Additionally, Coachmag also recommends working on your core and lower leg strength through lunges and planks. Ah, cursed plank.. we meet again!

Overall, trail running sounds feasible for newbs like myself as long as you take it easy.

4. Do I need to spend a ton of money on fancy equipment?

Having consulted multiple trail running for beginners guides, it sounds like I will be ok with my current running shoes if I stay on dry gravelly type of surfaces.

That doesn’t sound like much fun though. I want to jump over roots and into mud puddles and do all the things I just did when I was a kid without worrying about the right footwear.

But apparently that’s kind of dangerous and you kinda want to get the appropriate shoes to make sure you don’t break an ankle or something. Fine then! I get your point I guess.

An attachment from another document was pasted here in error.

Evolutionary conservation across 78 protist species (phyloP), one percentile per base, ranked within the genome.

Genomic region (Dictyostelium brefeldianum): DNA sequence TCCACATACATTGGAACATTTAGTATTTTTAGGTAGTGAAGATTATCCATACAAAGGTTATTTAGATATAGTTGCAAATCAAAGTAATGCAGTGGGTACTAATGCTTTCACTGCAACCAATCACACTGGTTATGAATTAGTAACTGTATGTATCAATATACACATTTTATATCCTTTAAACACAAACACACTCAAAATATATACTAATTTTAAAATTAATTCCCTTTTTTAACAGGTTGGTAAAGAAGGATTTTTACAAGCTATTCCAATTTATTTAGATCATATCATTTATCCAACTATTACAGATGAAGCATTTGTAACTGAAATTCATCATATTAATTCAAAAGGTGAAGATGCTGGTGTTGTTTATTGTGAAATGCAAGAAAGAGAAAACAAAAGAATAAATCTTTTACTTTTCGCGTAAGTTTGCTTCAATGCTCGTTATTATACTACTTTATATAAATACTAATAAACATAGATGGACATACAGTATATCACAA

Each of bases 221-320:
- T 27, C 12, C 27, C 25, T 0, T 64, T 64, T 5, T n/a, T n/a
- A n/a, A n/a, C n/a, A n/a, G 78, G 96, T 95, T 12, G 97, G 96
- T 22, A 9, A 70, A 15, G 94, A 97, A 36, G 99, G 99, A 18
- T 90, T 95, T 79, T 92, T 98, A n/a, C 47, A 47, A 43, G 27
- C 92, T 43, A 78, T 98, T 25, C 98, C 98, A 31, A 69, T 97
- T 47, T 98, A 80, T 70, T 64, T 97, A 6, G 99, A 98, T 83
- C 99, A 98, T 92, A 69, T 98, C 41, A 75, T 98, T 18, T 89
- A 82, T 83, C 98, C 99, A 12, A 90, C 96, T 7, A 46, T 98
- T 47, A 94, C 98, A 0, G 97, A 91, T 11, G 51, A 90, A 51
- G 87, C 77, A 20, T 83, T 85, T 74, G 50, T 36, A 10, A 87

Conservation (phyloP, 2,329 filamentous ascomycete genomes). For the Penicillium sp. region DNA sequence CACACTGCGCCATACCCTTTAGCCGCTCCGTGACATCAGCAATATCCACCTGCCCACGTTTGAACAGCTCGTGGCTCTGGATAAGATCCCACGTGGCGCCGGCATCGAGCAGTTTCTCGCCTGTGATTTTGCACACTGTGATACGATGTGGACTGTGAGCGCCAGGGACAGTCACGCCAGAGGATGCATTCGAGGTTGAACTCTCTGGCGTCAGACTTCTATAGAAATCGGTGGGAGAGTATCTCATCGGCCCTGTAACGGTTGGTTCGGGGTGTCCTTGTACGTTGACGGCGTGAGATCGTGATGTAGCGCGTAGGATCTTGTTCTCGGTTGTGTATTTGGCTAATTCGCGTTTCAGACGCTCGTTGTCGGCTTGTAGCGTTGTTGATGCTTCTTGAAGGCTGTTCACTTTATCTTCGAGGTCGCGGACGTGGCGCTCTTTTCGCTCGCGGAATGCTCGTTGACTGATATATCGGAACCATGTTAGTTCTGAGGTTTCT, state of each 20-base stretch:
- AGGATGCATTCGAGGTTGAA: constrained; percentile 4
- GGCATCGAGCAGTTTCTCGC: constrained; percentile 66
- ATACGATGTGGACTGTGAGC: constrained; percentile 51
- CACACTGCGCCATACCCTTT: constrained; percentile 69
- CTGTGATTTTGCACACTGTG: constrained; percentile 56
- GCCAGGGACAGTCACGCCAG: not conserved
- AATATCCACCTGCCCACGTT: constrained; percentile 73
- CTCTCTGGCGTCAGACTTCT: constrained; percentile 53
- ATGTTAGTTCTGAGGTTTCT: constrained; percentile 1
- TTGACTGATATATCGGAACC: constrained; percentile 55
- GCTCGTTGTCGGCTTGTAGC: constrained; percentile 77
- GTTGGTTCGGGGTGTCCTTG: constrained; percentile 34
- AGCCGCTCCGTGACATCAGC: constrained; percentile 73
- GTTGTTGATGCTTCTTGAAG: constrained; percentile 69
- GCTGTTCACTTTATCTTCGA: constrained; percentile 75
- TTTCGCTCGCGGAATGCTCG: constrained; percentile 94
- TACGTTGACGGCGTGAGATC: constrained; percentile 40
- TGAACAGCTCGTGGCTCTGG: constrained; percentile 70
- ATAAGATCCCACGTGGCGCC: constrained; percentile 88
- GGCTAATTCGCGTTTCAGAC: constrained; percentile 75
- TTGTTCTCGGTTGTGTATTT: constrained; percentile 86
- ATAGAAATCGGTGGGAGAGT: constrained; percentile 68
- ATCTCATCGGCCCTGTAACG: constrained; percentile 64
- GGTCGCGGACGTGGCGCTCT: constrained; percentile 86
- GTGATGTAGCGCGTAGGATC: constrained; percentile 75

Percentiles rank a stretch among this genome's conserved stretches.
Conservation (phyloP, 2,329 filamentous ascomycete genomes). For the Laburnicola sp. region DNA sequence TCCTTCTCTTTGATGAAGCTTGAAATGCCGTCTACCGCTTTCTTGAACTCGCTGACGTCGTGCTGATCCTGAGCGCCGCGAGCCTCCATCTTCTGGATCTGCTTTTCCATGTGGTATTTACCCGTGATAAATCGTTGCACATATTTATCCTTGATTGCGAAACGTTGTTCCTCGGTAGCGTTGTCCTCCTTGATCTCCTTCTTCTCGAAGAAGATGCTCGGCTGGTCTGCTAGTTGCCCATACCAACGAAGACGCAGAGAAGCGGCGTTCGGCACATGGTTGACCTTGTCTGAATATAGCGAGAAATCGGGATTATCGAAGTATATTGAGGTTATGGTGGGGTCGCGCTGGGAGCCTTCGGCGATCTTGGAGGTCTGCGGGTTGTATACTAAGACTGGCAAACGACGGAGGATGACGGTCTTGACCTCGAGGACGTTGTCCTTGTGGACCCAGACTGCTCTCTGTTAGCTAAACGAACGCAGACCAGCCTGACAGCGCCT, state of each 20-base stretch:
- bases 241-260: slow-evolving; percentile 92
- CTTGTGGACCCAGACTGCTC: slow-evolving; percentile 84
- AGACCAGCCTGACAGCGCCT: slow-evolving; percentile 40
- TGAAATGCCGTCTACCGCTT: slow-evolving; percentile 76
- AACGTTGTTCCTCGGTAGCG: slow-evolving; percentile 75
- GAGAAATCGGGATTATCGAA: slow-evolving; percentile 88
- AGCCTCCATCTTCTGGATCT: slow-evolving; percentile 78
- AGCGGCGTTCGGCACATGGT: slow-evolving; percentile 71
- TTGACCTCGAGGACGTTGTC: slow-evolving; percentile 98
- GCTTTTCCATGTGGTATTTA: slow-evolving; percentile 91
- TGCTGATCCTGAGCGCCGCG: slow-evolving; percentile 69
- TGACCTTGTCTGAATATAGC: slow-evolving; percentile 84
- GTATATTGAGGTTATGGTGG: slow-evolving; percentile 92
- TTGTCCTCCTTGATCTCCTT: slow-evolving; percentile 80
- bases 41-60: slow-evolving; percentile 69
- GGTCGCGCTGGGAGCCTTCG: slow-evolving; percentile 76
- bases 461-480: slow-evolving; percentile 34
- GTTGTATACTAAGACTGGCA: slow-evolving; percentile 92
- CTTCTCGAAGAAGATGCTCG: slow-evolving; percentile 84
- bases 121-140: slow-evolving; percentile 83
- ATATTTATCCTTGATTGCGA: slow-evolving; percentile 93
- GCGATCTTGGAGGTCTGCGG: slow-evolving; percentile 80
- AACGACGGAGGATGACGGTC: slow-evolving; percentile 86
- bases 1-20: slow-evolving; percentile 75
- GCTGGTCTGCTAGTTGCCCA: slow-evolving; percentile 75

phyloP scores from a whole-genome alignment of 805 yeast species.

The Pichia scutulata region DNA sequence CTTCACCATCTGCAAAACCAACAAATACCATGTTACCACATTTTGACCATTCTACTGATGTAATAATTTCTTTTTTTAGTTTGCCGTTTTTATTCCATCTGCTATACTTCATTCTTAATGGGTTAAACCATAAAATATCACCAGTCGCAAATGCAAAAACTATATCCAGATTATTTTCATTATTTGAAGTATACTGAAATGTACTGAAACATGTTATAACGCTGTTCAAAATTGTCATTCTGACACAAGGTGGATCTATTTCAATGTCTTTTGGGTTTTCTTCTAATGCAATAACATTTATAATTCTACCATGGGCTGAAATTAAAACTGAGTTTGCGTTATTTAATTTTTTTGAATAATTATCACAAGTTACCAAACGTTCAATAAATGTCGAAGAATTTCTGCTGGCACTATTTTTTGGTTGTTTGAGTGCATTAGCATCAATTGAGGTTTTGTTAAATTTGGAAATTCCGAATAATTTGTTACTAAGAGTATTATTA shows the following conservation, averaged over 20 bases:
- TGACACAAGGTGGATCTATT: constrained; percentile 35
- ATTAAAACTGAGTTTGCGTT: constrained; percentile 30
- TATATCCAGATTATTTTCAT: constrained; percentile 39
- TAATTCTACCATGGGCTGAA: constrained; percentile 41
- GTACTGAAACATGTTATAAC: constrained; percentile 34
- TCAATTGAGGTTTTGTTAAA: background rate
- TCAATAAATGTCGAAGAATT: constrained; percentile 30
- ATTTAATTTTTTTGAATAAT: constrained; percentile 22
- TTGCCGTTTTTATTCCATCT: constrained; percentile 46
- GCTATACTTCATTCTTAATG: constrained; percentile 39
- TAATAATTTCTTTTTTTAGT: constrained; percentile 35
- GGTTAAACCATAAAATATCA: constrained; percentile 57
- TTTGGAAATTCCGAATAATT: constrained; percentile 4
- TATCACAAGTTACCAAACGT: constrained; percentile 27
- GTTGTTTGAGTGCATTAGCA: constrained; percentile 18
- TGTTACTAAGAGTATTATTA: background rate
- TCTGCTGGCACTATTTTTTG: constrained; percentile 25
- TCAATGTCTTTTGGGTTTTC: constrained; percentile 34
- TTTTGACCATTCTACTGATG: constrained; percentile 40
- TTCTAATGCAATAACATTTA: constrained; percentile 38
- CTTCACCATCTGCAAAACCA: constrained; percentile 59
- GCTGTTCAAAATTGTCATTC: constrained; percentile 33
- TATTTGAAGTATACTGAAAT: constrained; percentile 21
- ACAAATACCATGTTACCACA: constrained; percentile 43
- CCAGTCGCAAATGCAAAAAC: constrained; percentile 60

There are traditional, minimalist and maximalist styles of running shoes and I already feel like finding the right ones is going to be a whole other research project. Oh but hey, some of them look like the trekking shoes that I bought a few years ago, so maybe I can just use those?

5. Why is trail running more awesome than other types of running?

So we’ve established that trail running will, in fact, involve running uphill and will also eventually involve dishing out on some proper shoes. So why even bother?

Of course, there are the physical health benefits you get from running, you know heart strength, better bone density, healthier weight and all that. There’s also the fact that running on trails will be healthier on your joints than running on asphalt. Then add on top of that the mental health benefits of being out in nature, like less stress, increased creativity and so forth.

And then, there are videos like this:

Oh hell yes! I want all of that. And I’m pretty convinced that trail running is the most awesome thing I can get myself into.

One thought on “So what’s the deal with trail running?

  1. I really love all those tips about running!